Monday, 26 May 2014

The Season To Be a Botanist

I tramp through the woods every day, sometimes both dogs with me and sometimes Rex only; then he acts like a little kid running up and down the path (I imagine happily) till he settles down for the walk.  He is very loyal and can be trusted off the leash, the complete opposite of his doggy sister.
It is the season when I wish I were a botanist, even an amateur one.  So many things have come into bloom along the trail, seemingly overnight and I would like to be able to put a name to them.  I know I found names for some before but have forgotten.

A pity I took this picture before they became very plentiful.  It is Wild Columbine and I love how delicate and droopy the flower is.  You have to get up close to see just how beautiful its parts are.  I now notice them everywhere as the reds seem to have darkened and capture more attention.  I tried to grow columbine in a front flower bed, but only managed to get a few half-hearted sprigs to bloom.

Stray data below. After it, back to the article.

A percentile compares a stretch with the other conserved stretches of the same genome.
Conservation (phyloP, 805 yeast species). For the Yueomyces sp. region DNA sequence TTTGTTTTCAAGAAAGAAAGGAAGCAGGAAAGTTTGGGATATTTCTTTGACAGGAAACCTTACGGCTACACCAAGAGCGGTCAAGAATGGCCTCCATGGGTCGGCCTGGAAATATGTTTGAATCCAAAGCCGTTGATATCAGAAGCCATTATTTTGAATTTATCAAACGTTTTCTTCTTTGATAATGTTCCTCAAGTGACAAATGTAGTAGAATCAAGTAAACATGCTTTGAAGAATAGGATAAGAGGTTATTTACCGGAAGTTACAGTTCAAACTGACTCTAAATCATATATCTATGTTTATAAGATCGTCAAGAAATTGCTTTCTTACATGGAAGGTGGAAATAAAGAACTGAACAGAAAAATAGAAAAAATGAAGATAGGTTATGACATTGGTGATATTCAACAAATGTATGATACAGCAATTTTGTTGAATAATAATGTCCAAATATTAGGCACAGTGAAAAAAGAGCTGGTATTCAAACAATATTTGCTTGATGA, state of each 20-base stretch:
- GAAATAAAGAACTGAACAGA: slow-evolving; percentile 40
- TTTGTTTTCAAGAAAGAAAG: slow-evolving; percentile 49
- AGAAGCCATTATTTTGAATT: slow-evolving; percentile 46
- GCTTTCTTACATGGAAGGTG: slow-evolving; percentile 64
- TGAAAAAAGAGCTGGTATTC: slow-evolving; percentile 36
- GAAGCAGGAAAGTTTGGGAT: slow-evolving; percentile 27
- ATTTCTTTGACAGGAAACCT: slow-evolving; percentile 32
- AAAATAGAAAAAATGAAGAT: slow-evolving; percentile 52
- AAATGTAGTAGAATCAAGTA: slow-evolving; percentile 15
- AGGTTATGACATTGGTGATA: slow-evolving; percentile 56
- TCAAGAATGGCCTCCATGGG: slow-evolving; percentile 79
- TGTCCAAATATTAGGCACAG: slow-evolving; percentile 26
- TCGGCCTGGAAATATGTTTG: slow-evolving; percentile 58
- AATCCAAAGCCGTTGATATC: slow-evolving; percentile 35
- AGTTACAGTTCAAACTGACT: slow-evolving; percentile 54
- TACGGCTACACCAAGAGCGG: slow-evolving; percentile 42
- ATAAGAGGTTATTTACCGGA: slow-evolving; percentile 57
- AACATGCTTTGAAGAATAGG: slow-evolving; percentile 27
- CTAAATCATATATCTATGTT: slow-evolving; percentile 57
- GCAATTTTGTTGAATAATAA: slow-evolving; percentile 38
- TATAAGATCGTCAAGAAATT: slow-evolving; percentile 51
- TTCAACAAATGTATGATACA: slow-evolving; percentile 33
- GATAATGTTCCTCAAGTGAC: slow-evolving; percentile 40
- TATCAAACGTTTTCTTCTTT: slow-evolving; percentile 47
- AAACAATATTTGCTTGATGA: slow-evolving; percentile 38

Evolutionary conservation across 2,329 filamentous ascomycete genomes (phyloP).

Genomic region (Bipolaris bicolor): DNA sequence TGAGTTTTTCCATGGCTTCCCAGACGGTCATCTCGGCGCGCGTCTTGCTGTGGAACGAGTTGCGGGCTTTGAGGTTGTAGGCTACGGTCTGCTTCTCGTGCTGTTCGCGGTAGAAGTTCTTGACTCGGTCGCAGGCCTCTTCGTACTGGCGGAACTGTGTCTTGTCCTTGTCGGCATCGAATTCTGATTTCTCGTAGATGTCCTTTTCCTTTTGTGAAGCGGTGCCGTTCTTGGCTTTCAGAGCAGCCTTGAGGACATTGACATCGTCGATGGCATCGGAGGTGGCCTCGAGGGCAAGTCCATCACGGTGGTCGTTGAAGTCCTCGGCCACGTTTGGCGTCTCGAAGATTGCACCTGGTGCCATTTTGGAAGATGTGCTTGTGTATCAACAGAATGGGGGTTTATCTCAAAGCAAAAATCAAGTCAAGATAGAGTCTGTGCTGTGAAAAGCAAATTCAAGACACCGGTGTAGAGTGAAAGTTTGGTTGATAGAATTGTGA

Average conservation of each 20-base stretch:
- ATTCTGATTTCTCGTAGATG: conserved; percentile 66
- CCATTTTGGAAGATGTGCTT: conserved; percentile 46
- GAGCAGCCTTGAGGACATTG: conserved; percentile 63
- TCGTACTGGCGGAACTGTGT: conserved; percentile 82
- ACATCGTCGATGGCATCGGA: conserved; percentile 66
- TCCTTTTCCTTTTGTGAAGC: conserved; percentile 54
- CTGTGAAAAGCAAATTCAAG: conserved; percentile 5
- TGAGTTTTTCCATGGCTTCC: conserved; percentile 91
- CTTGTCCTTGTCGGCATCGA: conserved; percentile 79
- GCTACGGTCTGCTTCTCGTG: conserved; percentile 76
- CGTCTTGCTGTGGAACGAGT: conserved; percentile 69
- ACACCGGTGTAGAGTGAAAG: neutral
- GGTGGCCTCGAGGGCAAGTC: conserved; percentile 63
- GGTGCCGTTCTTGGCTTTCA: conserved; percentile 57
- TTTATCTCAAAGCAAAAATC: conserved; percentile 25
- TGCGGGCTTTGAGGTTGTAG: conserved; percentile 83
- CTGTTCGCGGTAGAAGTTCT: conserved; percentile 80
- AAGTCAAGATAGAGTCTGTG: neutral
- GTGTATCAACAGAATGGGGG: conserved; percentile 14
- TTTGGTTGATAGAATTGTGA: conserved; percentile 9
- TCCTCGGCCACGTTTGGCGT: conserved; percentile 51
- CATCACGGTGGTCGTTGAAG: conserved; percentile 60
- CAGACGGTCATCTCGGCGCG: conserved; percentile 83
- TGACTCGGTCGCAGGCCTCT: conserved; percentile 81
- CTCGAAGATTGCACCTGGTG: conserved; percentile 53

This one is a little easier to identify, surely it is a member of the violet family.  I've been encountering them for several weeks now and admiring their colours...many hues from pale violet to deeper blue and all shades in between.  Though there are over a hundred woodland violets, a very common one is the Dog Violet which I'm supposing this is.  All of mine are five petaled and have a heart shaped leaf just as the book describes the Dog Violet.  What a pretty flower to grow so abundantly in the wild! It makes for the most beautiful carpet under and around the trees. 

This is a very simply shaped flower, blooming close to the ground and there are copious numbers of them all over our woods.  It is Yellow Wood Sorrel and I read that the flower closes up at night (I probably will never be in the woods at night to test out that theory).  The bright yellow colour is consistent throughout the groups and is very cheery.